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Julian Castro Hopes U.S.-Mexico Partnership Continues Under Trump

Julian Castro speaking at St. Mary's University on February 3, 2017.

Former San Antonio Mayor Julian Castro left his position as President Obama’s Housing Secretary two weeks ago, and says the U.S.-Mexico relationship has since reached a crossroads.  
"The key to maintaining our sanity over these next four years and also ensuring that we come out on the other end of it a better country--is to adhere to the values that have always defined the United States," said Castro. "And to follow the blueprint that has been set out for the relationship with Mexico."

Castro, a Democrat, says a border wall is not the answer, and he’s confident Americans agree with him. He spoke at St. Mary’s University Friday, as part of a conference celebrating the centennial of the Mexican Constitution.  
"It’s fitting that we should mark this occasion in San Antonio, because there’s no major American city where those ties run deeper," Castro said.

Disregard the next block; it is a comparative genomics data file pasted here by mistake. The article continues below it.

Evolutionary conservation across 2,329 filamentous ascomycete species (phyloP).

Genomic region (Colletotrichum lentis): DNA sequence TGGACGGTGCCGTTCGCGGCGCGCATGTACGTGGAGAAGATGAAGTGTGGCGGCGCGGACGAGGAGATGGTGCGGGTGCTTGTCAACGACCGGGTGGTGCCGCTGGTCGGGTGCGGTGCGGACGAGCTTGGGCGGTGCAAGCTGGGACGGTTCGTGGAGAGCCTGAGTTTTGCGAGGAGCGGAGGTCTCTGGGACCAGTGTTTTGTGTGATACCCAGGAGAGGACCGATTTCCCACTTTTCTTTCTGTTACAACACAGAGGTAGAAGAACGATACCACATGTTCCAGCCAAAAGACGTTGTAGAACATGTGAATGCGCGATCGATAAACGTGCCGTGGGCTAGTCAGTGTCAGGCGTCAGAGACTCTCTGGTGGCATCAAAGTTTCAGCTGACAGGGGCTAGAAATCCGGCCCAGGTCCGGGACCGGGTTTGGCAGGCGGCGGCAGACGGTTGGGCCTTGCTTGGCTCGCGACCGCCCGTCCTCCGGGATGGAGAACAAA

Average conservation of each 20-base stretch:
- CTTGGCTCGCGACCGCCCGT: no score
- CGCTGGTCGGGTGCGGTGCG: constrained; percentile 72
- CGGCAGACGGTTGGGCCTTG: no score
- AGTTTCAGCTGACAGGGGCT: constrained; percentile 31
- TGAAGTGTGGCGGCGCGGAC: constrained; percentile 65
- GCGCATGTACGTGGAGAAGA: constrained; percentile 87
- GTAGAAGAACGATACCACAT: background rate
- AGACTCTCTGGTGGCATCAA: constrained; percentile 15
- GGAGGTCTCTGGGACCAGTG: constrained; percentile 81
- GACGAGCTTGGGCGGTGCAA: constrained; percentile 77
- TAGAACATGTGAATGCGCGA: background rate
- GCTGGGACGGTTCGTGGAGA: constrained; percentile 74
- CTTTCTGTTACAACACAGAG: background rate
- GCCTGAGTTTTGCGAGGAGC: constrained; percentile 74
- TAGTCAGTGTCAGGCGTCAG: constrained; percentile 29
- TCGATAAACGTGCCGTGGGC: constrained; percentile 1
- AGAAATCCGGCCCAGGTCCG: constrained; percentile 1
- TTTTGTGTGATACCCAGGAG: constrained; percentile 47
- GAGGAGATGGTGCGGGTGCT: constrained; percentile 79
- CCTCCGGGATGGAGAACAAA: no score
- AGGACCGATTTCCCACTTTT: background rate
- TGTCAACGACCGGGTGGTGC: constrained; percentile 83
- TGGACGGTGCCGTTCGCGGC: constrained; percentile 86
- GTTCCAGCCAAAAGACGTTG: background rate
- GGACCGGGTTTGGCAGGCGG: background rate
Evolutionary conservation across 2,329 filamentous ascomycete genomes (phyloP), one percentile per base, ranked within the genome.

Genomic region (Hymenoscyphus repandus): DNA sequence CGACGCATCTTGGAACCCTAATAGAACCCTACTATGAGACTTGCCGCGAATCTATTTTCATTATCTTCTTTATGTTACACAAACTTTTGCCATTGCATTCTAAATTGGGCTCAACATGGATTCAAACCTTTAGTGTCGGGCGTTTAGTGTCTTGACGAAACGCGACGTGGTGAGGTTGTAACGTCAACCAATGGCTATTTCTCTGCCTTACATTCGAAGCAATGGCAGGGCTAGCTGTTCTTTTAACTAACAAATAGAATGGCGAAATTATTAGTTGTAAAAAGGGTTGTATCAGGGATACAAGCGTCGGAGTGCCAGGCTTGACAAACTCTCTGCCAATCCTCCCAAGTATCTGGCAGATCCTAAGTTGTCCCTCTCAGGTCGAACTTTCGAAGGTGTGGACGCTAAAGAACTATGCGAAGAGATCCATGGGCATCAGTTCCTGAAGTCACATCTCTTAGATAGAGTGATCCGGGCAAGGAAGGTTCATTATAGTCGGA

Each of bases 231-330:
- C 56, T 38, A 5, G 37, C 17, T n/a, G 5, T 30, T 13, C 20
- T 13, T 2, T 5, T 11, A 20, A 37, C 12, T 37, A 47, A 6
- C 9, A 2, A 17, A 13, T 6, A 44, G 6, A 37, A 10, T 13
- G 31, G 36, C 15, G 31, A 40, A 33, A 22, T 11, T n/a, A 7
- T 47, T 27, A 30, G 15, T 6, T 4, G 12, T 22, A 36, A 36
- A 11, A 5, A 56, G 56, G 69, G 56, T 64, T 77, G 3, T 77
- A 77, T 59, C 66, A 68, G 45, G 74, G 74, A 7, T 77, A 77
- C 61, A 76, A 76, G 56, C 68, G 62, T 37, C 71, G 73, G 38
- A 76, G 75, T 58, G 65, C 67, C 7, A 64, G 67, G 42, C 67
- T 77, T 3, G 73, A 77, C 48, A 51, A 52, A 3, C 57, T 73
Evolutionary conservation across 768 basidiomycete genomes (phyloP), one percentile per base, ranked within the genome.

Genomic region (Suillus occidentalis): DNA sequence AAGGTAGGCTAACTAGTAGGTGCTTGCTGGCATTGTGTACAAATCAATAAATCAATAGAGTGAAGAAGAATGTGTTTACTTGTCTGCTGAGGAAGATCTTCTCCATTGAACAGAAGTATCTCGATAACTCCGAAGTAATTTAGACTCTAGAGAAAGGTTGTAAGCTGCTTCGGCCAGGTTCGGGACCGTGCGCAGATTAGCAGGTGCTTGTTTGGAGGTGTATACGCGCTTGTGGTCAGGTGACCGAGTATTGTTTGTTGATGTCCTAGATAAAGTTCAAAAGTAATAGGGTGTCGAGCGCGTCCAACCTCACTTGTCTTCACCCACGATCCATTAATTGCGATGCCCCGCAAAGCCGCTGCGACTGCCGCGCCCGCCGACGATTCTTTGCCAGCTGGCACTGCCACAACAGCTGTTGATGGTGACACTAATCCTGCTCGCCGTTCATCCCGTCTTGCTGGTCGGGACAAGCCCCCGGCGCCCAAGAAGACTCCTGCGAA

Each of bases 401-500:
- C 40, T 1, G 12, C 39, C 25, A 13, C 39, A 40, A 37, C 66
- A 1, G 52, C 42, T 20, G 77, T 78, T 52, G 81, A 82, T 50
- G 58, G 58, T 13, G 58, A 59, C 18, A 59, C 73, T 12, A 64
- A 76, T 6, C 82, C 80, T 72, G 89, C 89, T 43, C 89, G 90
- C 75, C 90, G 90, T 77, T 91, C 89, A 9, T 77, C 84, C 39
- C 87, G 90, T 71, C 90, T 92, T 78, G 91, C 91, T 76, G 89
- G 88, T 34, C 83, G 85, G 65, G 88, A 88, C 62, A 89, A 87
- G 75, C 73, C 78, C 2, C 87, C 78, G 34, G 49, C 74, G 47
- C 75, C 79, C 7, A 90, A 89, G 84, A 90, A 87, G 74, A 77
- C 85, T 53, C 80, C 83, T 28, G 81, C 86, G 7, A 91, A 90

Castro said that past presidents including George W. Bush have understood the value of economic and cultural exchange between the U.S. and Mexico. But Trump isn’t like past presidents. 

"Of course, there was a phone call recently between President Trump and President Pena-Nieto," Castro said. "That was not encouraging. My hope is that the president will surround himself with good people that understand the relationship. When that doesn’t happen, then you can count on me and a whole host of other people to raise our voice and try and push things in the right direction."

Secretary Castro’s twin brother, Democrat Congressman Joaquin Castro, recently called for Trump to be impeached if he were to repeatedly instruct U.S. Customs and Border Patrol to ignore judicial orders related to the President’s immigration ban. 

Castro is back in San Antonio working on his memoir, and says he doesn't plan to run for elected office in the near future.